THE federal government will fork out $250 million for regional roads in the upcoming budget, but the funding is just a pebble in a $5.5-billion pothole according to the Rural Road Alliance.
The money, which also includes "outer-urban" areas, will be shared between 466 local government areas, averaging out at about $536,000 each, with some larger LGAs receiving more than $1m.
The announcement is an extension of Phase 4 of the Local Roads and Community Infrastructure Program, which has already committed $500m to councils across the country.
But the newly-formed Rural Road Alliance says much more is needed to get the nation's rural road network up to scratch, and called for an emergency funding package totalling nearly $5.5-billion in next week's federal budget.
National Farmers' Federation chief executive and RRA member Tony Mahar warned that the current situation for rural road users is dire.
"It's holding back development of our regional communities and undermining safety and welfare for all users of country roads," Mr Mahar said.
"Severely damaged roads are dramatically increasing the time and cost of moving freight to and from our rural production centres."
The Alliance represents stakeholders from across regional Australia including farmers, transporters and local councils, and was formed in response to the critical challenges facing Australia's rural road network in the wake of flooding and high rainfall.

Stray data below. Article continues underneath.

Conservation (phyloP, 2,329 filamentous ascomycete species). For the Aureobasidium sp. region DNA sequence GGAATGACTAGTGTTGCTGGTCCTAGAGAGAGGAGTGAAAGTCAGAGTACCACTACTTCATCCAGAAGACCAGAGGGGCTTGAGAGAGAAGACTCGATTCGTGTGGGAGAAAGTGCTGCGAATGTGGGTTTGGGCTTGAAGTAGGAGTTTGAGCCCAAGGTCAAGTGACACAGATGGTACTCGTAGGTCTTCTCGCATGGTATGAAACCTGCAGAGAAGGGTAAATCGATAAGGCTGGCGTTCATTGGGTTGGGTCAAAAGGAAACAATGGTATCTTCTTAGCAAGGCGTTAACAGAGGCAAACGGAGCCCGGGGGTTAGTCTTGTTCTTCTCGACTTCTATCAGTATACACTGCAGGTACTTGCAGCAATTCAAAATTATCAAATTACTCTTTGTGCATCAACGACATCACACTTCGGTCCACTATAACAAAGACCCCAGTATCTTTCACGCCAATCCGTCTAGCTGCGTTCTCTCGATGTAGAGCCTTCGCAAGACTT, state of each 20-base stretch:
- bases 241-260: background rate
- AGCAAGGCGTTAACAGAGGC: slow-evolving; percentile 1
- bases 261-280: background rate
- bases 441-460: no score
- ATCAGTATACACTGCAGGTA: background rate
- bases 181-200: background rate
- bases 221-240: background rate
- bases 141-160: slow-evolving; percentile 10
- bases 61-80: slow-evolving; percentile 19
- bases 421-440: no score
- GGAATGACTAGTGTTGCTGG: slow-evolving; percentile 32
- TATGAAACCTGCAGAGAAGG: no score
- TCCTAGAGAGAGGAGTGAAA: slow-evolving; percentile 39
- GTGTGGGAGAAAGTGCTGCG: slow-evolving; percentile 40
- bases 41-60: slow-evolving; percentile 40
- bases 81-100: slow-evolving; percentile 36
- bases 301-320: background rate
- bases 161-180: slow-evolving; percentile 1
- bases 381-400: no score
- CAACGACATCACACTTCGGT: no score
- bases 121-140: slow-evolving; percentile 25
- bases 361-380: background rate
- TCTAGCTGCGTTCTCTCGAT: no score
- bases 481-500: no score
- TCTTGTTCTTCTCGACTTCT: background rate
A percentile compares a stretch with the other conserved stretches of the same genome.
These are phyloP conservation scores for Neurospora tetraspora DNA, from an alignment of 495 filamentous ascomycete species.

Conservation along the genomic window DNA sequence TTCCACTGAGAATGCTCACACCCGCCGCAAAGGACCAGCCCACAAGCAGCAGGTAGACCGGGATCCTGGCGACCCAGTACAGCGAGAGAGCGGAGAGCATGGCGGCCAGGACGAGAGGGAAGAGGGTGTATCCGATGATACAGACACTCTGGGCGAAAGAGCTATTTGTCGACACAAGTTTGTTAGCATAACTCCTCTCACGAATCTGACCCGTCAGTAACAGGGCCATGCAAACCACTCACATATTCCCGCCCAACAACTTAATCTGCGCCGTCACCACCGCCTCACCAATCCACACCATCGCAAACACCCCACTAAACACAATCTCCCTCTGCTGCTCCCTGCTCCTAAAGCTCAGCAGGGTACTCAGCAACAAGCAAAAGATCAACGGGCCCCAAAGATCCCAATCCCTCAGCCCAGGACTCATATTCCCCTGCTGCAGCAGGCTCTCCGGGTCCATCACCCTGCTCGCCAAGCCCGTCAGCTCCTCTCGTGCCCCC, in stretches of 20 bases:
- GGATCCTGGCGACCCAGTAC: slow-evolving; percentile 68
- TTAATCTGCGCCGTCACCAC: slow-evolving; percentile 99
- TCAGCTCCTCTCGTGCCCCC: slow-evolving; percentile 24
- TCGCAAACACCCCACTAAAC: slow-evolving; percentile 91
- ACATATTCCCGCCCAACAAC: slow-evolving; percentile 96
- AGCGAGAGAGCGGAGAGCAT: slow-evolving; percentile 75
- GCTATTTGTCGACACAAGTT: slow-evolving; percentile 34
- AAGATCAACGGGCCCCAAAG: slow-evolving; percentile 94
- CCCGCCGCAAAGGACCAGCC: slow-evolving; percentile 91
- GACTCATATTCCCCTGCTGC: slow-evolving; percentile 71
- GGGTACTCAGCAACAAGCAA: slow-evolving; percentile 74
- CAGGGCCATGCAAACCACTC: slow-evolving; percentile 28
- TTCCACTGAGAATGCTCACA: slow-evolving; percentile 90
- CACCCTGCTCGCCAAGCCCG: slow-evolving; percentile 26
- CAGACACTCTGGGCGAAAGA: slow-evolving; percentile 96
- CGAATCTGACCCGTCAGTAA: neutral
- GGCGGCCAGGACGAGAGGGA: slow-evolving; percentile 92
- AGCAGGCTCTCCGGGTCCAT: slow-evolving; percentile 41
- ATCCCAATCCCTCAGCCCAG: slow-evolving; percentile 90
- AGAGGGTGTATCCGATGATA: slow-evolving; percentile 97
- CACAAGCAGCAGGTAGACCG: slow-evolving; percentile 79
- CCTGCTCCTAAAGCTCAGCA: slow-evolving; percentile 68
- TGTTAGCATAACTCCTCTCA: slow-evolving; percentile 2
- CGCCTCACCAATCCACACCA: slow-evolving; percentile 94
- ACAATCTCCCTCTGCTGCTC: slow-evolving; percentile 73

The RRA gave evidence to a parliamentary inquiry this week, laying out what the nation's crumbling rural road network needed; a one-off $1 billion injection to reconstruction roads impacted by floods to a standard more resilient to future disaster events, $3.2b over four years for the Roads to Recovery Program, and $1.2b over four years to address first and last mile freight productivity.
GrainGrowers and Australian Livestock and Rural Transporters Association, who also sit on the RRA, urged the government "to stem the rapid deterioration of Australia's rural road network", which has deteriorated to the point of impacting productivity and freighting routes.
"It's harder on our vehicles, it's harder on our drivers, and it's harder on our livestock," ALRTA director Mathew Munro said.
"At the end of the day it's a basic safety issue that needs to be addressed."
Mr Mahar also raised concerns that Labor's recently announced infrastructure spending review would impact regional thoroughfares.
Regional Development and Local Government Minister Catherine King acknowledged many councils were struggling to maintain and improve their local road networks, especially in the wake of repeated floods and other natural disasters.
"We are delivering our election commitment of a further $250 million through Phase 4 to prioritise road upgrades in regional, rural and outer urban areas," Ms King said.